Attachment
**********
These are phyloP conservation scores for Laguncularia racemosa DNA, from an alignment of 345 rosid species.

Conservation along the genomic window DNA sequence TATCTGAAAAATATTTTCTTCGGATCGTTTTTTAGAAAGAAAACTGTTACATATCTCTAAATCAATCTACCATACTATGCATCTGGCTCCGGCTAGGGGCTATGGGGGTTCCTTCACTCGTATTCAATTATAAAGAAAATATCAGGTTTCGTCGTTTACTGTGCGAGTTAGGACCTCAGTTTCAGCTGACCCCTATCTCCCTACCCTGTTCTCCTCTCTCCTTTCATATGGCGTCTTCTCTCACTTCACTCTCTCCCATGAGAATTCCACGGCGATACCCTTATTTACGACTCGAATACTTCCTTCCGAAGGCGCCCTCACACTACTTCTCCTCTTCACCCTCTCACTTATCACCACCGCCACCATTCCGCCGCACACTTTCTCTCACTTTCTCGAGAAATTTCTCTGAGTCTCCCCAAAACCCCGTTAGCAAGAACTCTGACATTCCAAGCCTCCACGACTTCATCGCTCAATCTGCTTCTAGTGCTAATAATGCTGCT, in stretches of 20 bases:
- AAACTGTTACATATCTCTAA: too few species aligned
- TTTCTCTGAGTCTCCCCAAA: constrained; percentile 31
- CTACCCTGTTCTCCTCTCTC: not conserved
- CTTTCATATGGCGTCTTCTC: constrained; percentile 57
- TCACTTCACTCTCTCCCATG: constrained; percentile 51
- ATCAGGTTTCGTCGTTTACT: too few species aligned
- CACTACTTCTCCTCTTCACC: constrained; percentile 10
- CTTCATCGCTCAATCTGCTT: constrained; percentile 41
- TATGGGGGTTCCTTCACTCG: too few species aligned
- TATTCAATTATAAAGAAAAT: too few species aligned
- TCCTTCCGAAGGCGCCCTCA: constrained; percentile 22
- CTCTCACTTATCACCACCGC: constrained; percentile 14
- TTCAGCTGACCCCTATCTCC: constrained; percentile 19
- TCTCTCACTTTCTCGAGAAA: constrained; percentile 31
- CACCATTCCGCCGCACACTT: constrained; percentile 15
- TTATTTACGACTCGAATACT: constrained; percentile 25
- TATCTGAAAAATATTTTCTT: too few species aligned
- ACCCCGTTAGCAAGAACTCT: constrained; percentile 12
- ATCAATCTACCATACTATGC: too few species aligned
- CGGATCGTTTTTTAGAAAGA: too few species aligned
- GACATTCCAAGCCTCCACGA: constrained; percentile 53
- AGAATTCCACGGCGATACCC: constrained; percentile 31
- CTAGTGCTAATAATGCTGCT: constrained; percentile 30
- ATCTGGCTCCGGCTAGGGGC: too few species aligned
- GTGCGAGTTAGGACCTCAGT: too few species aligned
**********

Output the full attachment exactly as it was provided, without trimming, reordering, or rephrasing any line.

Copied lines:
These are phyloP conservation scores for Laguncularia racemosa DNA, from an alignment of 345 rosid species.

Conservation along the genomic window DNA sequence TATCTGAAAAATATTTTCTTCGGATCGTTTTTTAGAAAGAAAACTGTTACATATCTCTAAATCAATCTACCATACTATGCATCTGGCTCCGGCTAGGGGCTATGGGGGTTCCTTCACTCGTATTCAATTATAAAGAAAATATCAGGTTTCGTCGTTTACTGTGCGAGTTAGGACCTCAGTTTCAGCTGACCCCTATCTCCCTACCCTGTTCTCCTCTCTCCTTTCATATGGCGTCTTCTCTCACTTCACTCTCTCCCATGAGAATTCCACGGCGATACCCTTATTTACGACTCGAATACTTCCTTCCGAAGGCGCCCTCACACTACTTCTCCTCTTCACCCTCTCACTTATCACCACCGCCACCATTCCGCCGCACACTTTCTCTCACTTTCTCGAGAAATTTCTCTGAGTCTCCCCAAAACCCCGTTAGCAAGAACTCTGACATTCCAAGCCTCCACGACTTCATCGCTCAATCTGCTTCTAGTGCTAATAATGCTGCT, in stretches of 20 bases:
- AAACTGTTACATATCTCTAA: too few species aligned
- TTTCTCTGAGTCTCCCCAAA: constrained; percentile 31
- CTACCCTGTTCTCCTCTCTC: not conserved
- CTTTCATATGGCGTCTTCTC: constrained; percentile 57
- TCACTTCACTCTCTCCCATG: constrained; percentile 51
- ATCAGGTTTCGTCGTTTACT: too few species aligned
- CACTACTTCTCCTCTTCACC: constrained; percentile 10
- CTTCATCGCTCAATCTGCTT: constrained; percentile 41
- TATGGGGGTTCCTTCACTCG: too few species aligned
- TATTCAATTATAAAGAAAAT: too few species aligned
- TCCTTCCGAAGGCGCCCTCA: constrained; percentile 22
- CTCTCACTTATCACCACCGC: constrained; percentile 14
- TTCAGCTGACCCCTATCTCC: constrained; percentile 19
- TCTCTCACTTTCTCGAGAAA: constrained; percentile 31
- CACCATTCCGCCGCACACTT: constrained; percentile 15
- TTATTTACGACTCGAATACT: constrained; percentile 25
- TATCTGAAAAATATTTTCTT: too few species aligned
- ACCCCGTTAGCAAGAACTCT: constrained; percentile 12
- ATCAATCTACCATACTATGC: too few species aligned
- CGGATCGTTTTTTAGAAAGA: too few species aligned
- GACATTCCAAGCCTCCACGA: constrained; percentile 53
- AGAATTCCACGGCGATACCC: constrained; percentile 31
- CTAGTGCTAATAATGCTGCT: constrained; percentile 30
- ATCTGGCTCCGGCTAGGGGC: too few species aligned
- GTGCGAGTTAGGACCTCAGT: too few species aligned